There’s also the issue of the grandiose narration.  Everything in the show is the greatest, the largest, the most advanced bloopidty-blah ever.  In the Great Britian episode, the voice-over emphatically presses, “[Big Ben:] The largest time piece the world has EVER seen!”  Phrases like that one and “stands the test of time” are uttered at least twice an episode.

Overall, it seems this documentary’s only real fault lies inside the conventions of basic-cable television.  After all, Engineering an Empire needs ratings just like everything else.  So every tool possible to haul in the channel surfers are employed. Booming-voiced, aggrandizing narration? Check.  Constantly shifting visuals? Check.  Thirty-five second recap before and after each commercial break? Check and check. 

This DVD series is loaded with 12 episodes (though sadly, not on Rome nor Egypt, as they are sold as their own specials) and a brief, but very good behind-the-scenes look at Weller’s ability to wax intellectually with the professors interviewed, this highlights just how excited he is to be traveling though every glorious ancient ruin.  Indeed, Engineering an Empire is 12+ hours of spectacle.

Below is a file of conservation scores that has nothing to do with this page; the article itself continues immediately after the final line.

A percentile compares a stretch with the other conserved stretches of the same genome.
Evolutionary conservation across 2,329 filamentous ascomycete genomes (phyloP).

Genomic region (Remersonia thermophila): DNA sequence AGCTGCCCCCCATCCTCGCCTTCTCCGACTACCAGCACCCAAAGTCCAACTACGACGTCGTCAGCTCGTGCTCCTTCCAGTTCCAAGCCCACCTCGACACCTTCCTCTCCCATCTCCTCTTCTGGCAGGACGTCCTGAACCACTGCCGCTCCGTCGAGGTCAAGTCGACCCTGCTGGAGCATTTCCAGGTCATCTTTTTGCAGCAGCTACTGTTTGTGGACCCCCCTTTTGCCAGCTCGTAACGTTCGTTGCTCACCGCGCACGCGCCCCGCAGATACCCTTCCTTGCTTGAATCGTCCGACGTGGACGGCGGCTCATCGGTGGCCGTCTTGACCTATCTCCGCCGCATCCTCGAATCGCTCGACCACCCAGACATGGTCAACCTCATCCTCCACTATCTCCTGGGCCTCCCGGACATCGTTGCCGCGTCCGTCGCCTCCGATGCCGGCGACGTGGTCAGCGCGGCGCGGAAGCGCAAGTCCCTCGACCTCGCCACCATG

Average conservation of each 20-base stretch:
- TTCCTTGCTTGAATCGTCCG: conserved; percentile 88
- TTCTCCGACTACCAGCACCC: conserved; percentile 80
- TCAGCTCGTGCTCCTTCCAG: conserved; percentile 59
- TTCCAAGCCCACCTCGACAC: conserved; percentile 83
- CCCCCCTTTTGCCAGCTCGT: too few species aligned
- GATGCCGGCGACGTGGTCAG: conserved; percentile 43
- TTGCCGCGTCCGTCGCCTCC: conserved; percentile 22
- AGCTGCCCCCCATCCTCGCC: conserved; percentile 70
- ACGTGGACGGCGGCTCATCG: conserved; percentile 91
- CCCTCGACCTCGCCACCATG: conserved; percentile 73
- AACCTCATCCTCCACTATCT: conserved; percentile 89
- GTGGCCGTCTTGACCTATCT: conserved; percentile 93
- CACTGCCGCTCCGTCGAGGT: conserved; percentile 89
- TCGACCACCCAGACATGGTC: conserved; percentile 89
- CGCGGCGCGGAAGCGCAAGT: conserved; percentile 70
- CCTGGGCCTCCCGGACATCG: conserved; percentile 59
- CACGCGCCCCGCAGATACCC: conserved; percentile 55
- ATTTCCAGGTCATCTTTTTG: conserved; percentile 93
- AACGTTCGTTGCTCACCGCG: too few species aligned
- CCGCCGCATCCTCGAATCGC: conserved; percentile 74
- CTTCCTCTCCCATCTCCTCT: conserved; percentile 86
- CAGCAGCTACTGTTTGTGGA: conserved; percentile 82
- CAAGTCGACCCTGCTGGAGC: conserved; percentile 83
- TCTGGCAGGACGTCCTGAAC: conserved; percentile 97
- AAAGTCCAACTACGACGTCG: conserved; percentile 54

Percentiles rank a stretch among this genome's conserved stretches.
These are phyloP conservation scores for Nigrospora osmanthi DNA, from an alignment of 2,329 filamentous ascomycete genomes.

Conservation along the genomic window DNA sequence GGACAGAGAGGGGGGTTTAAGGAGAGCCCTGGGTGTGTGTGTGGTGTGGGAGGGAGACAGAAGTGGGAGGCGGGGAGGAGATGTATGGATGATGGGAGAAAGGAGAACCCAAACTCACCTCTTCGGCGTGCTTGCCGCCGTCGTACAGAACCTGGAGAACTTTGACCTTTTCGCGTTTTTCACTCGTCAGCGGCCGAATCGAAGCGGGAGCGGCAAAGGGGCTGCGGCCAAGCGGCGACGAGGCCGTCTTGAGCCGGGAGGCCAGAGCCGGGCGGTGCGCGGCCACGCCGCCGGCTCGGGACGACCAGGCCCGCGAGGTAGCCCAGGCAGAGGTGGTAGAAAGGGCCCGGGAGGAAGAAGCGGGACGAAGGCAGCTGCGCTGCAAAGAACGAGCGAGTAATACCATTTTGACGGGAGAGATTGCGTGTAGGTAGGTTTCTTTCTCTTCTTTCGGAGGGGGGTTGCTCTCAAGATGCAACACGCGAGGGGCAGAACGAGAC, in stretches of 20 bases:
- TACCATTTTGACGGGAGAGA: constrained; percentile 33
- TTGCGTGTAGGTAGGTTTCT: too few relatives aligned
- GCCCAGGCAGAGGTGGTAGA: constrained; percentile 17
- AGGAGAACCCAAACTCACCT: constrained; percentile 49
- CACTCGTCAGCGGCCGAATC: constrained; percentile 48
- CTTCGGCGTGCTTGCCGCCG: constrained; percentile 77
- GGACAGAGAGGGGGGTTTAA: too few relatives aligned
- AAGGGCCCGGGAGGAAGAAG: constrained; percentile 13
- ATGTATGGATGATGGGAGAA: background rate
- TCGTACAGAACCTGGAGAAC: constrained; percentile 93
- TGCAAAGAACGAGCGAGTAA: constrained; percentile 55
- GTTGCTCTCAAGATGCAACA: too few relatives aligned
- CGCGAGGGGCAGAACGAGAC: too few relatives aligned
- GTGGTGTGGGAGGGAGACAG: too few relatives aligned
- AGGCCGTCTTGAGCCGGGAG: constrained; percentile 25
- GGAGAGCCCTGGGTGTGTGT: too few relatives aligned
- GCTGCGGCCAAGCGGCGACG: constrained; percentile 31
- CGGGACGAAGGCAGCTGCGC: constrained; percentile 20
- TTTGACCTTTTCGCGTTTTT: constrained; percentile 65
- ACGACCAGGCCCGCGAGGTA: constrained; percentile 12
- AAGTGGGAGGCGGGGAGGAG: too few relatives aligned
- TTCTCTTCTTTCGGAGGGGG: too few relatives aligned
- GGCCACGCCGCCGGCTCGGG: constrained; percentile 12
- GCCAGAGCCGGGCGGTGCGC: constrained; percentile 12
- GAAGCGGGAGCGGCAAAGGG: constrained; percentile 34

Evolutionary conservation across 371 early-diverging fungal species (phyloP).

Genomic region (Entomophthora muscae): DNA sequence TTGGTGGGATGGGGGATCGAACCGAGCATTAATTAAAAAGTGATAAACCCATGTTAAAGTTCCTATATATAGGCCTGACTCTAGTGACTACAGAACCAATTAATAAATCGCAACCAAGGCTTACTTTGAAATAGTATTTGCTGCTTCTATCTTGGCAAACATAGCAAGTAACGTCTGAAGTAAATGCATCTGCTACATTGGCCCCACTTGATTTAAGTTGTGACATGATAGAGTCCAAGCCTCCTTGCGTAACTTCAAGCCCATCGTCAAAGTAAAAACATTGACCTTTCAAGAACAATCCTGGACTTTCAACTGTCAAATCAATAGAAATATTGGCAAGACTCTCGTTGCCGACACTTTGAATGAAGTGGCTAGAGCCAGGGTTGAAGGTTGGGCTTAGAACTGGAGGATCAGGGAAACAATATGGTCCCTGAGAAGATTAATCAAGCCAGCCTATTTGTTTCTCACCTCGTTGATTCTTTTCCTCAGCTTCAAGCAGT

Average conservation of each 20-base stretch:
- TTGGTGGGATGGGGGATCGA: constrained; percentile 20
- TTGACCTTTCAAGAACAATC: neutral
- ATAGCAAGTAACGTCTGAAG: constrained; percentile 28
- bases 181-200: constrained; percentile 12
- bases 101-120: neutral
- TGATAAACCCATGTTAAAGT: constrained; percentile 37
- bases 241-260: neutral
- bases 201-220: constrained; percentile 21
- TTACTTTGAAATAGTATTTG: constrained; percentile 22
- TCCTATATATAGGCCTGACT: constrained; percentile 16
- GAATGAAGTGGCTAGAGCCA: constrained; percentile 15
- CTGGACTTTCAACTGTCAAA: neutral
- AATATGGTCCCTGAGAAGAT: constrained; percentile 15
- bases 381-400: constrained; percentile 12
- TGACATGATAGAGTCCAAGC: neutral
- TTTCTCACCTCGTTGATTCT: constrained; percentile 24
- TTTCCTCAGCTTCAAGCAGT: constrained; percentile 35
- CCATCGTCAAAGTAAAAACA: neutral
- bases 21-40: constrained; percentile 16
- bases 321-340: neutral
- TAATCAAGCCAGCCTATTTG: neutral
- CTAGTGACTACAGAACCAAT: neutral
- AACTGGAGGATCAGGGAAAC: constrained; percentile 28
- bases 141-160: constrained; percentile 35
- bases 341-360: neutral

The History Channel Presents: Engineering an Empire


Extras rating:


We all know how critical it is to keep independent voices alive and strong online. Please consider a donation to support our work as an independent publisher devoted to the arts and humanities. Your donation will help PopMatters stay viable through these changing and challenging times where advertising no longer covers our costs. We need your help to keep PopMatters publishing. Thank you.


//Mixed media

Call for Essays on Topics in Culture; Present, Past and the Speculative Future

// Announcements

"PopMatters (est. 1999) is a respected source for smart long-form reading on a wide range of topics in culture. PopMatters serves as…

READ the article